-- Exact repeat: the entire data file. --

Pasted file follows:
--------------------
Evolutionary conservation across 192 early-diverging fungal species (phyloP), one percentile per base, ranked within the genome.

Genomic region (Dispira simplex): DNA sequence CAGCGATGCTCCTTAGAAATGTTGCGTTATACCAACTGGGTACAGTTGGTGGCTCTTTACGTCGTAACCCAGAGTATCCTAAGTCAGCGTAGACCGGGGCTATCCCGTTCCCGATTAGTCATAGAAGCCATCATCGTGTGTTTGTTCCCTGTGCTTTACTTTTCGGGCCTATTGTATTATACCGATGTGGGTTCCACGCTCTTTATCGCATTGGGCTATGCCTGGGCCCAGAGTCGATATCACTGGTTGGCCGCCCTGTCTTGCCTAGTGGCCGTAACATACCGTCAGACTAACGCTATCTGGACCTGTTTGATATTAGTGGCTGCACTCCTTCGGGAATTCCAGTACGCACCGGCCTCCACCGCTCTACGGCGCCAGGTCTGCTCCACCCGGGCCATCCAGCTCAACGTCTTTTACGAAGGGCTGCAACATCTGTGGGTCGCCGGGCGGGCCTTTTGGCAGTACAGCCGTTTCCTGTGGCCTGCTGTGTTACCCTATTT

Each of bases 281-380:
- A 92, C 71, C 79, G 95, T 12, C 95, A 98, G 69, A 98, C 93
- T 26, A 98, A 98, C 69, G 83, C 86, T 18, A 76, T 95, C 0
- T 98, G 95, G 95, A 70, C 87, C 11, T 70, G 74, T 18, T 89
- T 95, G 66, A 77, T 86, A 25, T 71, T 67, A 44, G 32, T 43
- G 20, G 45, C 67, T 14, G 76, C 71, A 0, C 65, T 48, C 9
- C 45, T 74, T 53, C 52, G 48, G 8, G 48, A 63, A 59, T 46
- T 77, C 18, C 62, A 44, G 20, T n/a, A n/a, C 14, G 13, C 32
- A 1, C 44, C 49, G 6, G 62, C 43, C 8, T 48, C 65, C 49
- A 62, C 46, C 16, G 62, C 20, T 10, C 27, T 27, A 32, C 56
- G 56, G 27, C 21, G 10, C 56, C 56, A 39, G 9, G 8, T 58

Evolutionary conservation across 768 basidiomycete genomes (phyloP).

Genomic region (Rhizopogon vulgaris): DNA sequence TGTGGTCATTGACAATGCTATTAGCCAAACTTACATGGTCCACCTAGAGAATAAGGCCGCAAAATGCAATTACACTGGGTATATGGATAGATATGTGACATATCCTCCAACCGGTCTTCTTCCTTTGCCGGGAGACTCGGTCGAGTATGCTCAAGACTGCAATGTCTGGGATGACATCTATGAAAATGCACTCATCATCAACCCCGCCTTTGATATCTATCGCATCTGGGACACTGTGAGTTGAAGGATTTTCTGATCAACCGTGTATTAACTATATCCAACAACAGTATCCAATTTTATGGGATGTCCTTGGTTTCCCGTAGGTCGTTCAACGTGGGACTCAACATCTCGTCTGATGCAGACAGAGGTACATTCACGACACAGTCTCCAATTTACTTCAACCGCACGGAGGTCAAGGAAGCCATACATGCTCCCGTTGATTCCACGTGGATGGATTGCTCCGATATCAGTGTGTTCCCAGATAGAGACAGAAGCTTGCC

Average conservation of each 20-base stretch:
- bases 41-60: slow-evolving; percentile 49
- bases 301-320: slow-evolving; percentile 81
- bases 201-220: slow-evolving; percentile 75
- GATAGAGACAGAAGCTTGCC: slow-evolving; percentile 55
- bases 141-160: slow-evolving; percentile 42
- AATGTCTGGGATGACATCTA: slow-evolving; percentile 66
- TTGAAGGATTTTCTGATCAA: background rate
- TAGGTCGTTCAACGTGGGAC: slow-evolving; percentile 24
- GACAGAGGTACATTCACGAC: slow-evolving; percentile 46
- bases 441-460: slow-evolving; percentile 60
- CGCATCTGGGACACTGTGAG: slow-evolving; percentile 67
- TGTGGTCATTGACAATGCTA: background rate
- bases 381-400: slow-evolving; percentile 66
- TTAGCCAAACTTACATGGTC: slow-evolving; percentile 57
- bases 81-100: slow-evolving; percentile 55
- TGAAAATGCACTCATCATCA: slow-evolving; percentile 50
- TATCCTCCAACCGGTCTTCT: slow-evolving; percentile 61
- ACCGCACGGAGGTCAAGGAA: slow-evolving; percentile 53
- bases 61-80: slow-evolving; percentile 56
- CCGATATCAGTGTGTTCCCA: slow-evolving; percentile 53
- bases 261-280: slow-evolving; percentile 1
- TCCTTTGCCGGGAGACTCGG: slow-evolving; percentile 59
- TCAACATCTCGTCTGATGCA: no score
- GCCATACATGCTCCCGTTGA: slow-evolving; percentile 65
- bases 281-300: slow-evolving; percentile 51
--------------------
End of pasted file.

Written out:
Evolutionary conservation across 192 early-diverging fungal species (phyloP), one percentile per base, ranked within the genome.

Genomic region (Dispira simplex): DNA sequence CAGCGATGCTCCTTAGAAATGTTGCGTTATACCAACTGGGTACAGTTGGTGGCTCTTTACGTCGTAACCCAGAGTATCCTAAGTCAGCGTAGACCGGGGCTATCCCGTTCCCGATTAGTCATAGAAGCCATCATCGTGTGTTTGTTCCCTGTGCTTTACTTTTCGGGCCTATTGTATTATACCGATGTGGGTTCCACGCTCTTTATCGCATTGGGCTATGCCTGGGCCCAGAGTCGATATCACTGGTTGGCCGCCCTGTCTTGCCTAGTGGCCGTAACATACCGTCAGACTAACGCTATCTGGACCTGTTTGATATTAGTGGCTGCACTCCTTCGGGAATTCCAGTACGCACCGGCCTCCACCGCTCTACGGCGCCAGGTCTGCTCCACCCGGGCCATCCAGCTCAACGTCTTTTACGAAGGGCTGCAACATCTGTGGGTCGCCGGGCGGGCCTTTTGGCAGTACAGCCGTTTCCTGTGGCCTGCTGTGTTACCCTATTT

Each of bases 281-380:
- A 92, C 71, C 79, G 95, T 12, C 95, A 98, G 69, A 98, C 93
- T 26, A 98, A 98, C 69, G 83, C 86, T 18, A 76, T 95, C 0
- T 98, G 95, G 95, A 70, C 87, C 11, T 70, G 74, T 18, T 89
- T 95, G 66, A 77, T 86, A 25, T 71, T 67, A 44, G 32, T 43
- G 20, G 45, C 67, T 14, G 76, C 71, A 0, C 65, T 48, C 9
- C 45, T 74, T 53, C 52, G 48, G 8, G 48, A 63, A 59, T 46
- T 77, C 18, C 62, A 44, G 20, T n/a, A n/a, C 14, G 13, C 32
- A 1, C 44, C 49, G 6, G 62, C 43, C 8, T 48, C 65, C 49
- A 62, C 46, C 16, G 62, C 20, T 10, C 27, T 27, A 32, C 56
- G 56, G 27, C 21, G 10, C 56, C 56, A 39, G 9, G 8, T 58

Evolutionary conservation across 768 basidiomycete genomes (phyloP).

Genomic region (Rhizopogon vulgaris): DNA sequence TGTGGTCATTGACAATGCTATTAGCCAAACTTACATGGTCCACCTAGAGAATAAGGCCGCAAAATGCAATTACACTGGGTATATGGATAGATATGTGACATATCCTCCAACCGGTCTTCTTCCTTTGCCGGGAGACTCGGTCGAGTATGCTCAAGACTGCAATGTCTGGGATGACATCTATGAAAATGCACTCATCATCAACCCCGCCTTTGATATCTATCGCATCTGGGACACTGTGAGTTGAAGGATTTTCTGATCAACCGTGTATTAACTATATCCAACAACAGTATCCAATTTTATGGGATGTCCTTGGTTTCCCGTAGGTCGTTCAACGTGGGACTCAACATCTCGTCTGATGCAGACAGAGGTACATTCACGACACAGTCTCCAATTTACTTCAACCGCACGGAGGTCAAGGAAGCCATACATGCTCCCGTTGATTCCACGTGGATGGATTGCTCCGATATCAGTGTGTTCCCAGATAGAGACAGAAGCTTGCC

Average conservation of each 20-base stretch:
- bases 41-60: slow-evolving; percentile 49
- bases 301-320: slow-evolving; percentile 81
- bases 201-220: slow-evolving; percentile 75
- GATAGAGACAGAAGCTTGCC: slow-evolving; percentile 55
- bases 141-160: slow-evolving; percentile 42
- AATGTCTGGGATGACATCTA: slow-evolving; percentile 66
- TTGAAGGATTTTCTGATCAA: background rate
- TAGGTCGTTCAACGTGGGAC: slow-evolving; percentile 24
- GACAGAGGTACATTCACGAC: slow-evolving; percentile 46
- bases 441-460: slow-evolving; percentile 60
- CGCATCTGGGACACTGTGAG: slow-evolving; percentile 67
- TGTGGTCATTGACAATGCTA: background rate
- bases 381-400: slow-evolving; percentile 66
- TTAGCCAAACTTACATGGTC: slow-evolving; percentile 57
- bases 81-100: slow-evolving; percentile 55
- TGAAAATGCACTCATCATCA: slow-evolving; percentile 50
- TATCCTCCAACCGGTCTTCT: slow-evolving; percentile 61
- ACCGCACGGAGGTCAAGGAA: slow-evolving; percentile 53
- bases 61-80: slow-evolving; percentile 56
- CCGATATCAGTGTGTTCCCA: slow-evolving; percentile 53
- bases 261-280: slow-evolving; percentile 1
- TCCTTTGCCGGGAGACTCGG: slow-evolving; percentile 59
- TCAACATCTCGTCTGATGCA: no score
- GCCATACATGCTCCCGTTGA: slow-evolving; percentile 65
- bases 281-300: slow-evolving; percentile 51